For more than 90 years, the same soft morning sunlight has poured over the fields of yellow sunflowers, tasseled stalks of sweet corn, and rows of grapevines growing at Rosedale Farms & Vineyards. In that span of time, five generations of Rosedales have tended to the farm’s fresh vegetables, fruits, and flowers, sharing them with the Simsbury community and even earning a nod in the Washington Post. It wasn’t until 2005, however, that the family produced its first vintage from its 4-acre vineyard of French hybrid grapes. Since then, the winery’s estate-grown vintages have earned several awards, including a double gold at the 2010 Vineyard & Winery International Eastern Wine Competition. Today, at the winery’s onsite bar, staff members pour samples of varieties such as the Simsbury Celebration, which distinguishes itself with a creamy structure, mineral overtones, and a penchant for hiding beneath lampshades. Additional events include fall farm fests that include free hayrides and corn mazes. Partnering with the Max Restaurant Group, Rosedale Farms & Vineyards also features chef-to-farm dinners, during which chefs prepare four- to six-course banquets using ingredients plucked straight from the fields.
At City Steam Brewery Cafe, the owners concoct some of the area’s finest beers, scoring “best of” awards from Hartford magazine and Connecticut Magazine. They also brew potent batches of laughter inside their 200-seat comedy show-room theater. Ensconced in the historic Brown Thomson and Co. building, which was the state’s largest department store in 1877, Brew Ha Ha once was known as the Last Laugh Comedy Club, where fledgling unknowns such as Ray Romano and Kevin James vied for laughs in the smoky rathskeller of a restaurant.
Reborn in 1997 under a new moniker, the standup speakeasy keeps its calendar packed with nationally touring comics and local joke slingers. During shows, guests can toast with mugs of handcrafted beer and make edible sculptures of their favorite comedian using menu’s custom burgers, pizzas, and omelets.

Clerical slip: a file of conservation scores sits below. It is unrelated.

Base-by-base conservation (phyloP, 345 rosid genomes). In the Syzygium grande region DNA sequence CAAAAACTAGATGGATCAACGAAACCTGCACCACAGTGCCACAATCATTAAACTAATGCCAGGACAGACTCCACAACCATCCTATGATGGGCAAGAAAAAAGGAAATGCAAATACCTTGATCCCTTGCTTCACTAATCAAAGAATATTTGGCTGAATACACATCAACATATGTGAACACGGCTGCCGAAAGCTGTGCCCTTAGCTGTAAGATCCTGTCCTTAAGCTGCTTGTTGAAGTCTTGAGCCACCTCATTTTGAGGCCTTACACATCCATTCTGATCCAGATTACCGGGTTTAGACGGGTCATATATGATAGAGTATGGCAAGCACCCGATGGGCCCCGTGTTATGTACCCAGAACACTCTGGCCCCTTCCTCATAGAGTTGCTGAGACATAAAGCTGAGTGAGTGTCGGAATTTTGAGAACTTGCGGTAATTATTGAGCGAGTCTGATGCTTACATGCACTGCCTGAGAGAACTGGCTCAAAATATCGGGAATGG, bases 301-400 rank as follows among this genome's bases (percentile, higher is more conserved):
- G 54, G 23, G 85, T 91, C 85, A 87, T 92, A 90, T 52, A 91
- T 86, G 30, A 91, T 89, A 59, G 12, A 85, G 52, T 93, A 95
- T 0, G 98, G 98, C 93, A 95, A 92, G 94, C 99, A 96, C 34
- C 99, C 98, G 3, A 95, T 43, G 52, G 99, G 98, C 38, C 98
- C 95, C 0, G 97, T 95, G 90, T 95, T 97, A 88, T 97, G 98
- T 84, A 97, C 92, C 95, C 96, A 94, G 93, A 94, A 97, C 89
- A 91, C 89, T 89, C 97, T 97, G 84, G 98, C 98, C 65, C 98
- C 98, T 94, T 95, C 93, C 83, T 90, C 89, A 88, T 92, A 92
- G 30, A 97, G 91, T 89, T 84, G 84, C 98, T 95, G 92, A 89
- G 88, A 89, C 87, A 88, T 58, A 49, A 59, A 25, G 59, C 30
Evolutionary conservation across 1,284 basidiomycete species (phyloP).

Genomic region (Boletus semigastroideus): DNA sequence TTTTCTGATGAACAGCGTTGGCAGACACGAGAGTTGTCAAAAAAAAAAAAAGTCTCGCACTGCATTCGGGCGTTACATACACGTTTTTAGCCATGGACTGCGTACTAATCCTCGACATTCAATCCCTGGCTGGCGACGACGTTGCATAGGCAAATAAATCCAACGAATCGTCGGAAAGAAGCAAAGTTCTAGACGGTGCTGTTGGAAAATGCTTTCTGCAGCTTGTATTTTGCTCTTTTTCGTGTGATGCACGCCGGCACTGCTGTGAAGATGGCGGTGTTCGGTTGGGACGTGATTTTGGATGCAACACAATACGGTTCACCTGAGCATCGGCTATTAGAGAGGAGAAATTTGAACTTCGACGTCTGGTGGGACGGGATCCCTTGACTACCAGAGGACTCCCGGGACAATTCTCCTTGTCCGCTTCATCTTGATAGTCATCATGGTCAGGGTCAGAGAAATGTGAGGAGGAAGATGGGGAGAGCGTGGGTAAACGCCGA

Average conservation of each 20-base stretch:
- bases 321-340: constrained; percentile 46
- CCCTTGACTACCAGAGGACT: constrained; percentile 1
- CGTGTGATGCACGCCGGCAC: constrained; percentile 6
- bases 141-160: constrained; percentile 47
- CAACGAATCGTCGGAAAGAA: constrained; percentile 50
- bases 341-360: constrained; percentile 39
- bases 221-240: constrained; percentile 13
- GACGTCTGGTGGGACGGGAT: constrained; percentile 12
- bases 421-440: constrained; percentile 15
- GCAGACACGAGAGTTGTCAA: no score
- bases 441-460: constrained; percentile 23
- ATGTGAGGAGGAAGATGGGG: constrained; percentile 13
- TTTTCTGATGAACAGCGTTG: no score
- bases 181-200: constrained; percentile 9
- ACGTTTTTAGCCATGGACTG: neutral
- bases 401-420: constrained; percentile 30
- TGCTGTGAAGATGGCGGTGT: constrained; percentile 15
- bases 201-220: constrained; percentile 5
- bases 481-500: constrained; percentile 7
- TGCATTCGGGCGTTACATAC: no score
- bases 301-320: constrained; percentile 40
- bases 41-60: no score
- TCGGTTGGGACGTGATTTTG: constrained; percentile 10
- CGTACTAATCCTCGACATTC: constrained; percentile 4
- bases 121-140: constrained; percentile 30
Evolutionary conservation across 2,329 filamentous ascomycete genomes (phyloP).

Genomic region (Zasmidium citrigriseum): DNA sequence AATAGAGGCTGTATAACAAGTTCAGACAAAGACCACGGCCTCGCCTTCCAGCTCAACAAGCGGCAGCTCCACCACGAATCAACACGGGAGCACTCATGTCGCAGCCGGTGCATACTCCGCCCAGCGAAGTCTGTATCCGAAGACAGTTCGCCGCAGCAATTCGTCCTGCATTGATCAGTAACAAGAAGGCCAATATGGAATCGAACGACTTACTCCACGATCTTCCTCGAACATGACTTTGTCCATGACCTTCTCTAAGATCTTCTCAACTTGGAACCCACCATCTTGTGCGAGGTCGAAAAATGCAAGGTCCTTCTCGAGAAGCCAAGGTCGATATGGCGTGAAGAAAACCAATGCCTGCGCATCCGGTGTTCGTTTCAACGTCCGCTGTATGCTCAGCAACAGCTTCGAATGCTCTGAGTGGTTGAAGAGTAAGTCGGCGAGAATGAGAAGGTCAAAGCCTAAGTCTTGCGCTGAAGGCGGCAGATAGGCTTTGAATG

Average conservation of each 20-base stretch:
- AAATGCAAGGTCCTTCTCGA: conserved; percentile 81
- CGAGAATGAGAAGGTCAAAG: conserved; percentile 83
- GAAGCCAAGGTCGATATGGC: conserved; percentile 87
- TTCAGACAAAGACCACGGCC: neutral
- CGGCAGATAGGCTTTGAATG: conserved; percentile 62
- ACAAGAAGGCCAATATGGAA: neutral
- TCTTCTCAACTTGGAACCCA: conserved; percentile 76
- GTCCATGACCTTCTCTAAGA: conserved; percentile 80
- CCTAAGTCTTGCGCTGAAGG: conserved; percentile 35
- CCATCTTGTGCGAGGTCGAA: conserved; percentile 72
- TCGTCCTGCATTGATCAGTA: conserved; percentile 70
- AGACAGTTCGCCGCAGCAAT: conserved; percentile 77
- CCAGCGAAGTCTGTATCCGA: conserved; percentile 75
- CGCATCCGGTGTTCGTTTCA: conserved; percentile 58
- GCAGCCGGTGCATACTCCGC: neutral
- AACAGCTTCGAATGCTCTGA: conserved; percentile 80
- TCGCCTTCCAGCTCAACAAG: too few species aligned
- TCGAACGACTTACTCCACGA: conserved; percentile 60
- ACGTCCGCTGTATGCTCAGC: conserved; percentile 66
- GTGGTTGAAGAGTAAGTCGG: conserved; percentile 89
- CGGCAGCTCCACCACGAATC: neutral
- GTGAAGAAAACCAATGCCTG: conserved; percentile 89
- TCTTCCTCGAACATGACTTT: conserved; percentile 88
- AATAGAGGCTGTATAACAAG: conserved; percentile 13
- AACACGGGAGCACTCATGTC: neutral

Inside Cork & Brew, a husband-and-wife team infects customers with their passion for brewing, judging, and, of course, drinking wines and beers. Primarily, they hope to de-mystify home brewing and winemaking with classes, winemaking parties, and even homebrew get-togethers at a residence or office. They stock all the necessary equipment, including fresh hops, grain, and malt, as well as wine must from all over the world. The duo’s hookup with a custom-labeling source allows their clients to brighten up bottles before giving them away as gifts, displaying them on wine racks, or using them to christen newly-purchased ocean liners. Guests also may mingle through the newly opened banquet and party facility, which hosts soirees of 10–80 people.
Since opening in 1975, Haight-Brown Vineyard has churned out 2,000 cases of grape-based libations each year from its nearly 10-acre vineyard and welcomed visitors into its rustic, cottage-like wine house. Emphasizing vinifera and French hybrid grapes, the state’s first-established winery creates a selection of wines that include the Big Red, a bold syrah; the Morning Harvest, a rich malbec; and Honey Nut Apple, a traditional apple wine that incorporates local honey and cinnamon. Vintners share their time-tested expertise during regular classes that teach aspiring oenophiles about a variety of vintages and techniques for cheese and chocolate pairing. Amid the tasting room’s wood accents and crackling stone fireplace, customers sample vintages and attempt to describe taste sensations with adjectives such as “silky” or “very different from milk.”
Presented by Valley Discount Wine & Liquor, Hoptoberfest lets taste buds loose on a bounty of frothy pours. As many as 130 beers and a smattering of spirits anoint tasting glasses, letting beer connoisseurs expand their palates wider than that of a whale sommelier. A selection of food complements the diverse brews, and attendees can sit and listen or get up and groove while live bands electrify the air with popular tunes. All proceeds from the festival benefit the Seymour Ambulance Association and Ansonia Civil Defense Rescue Association.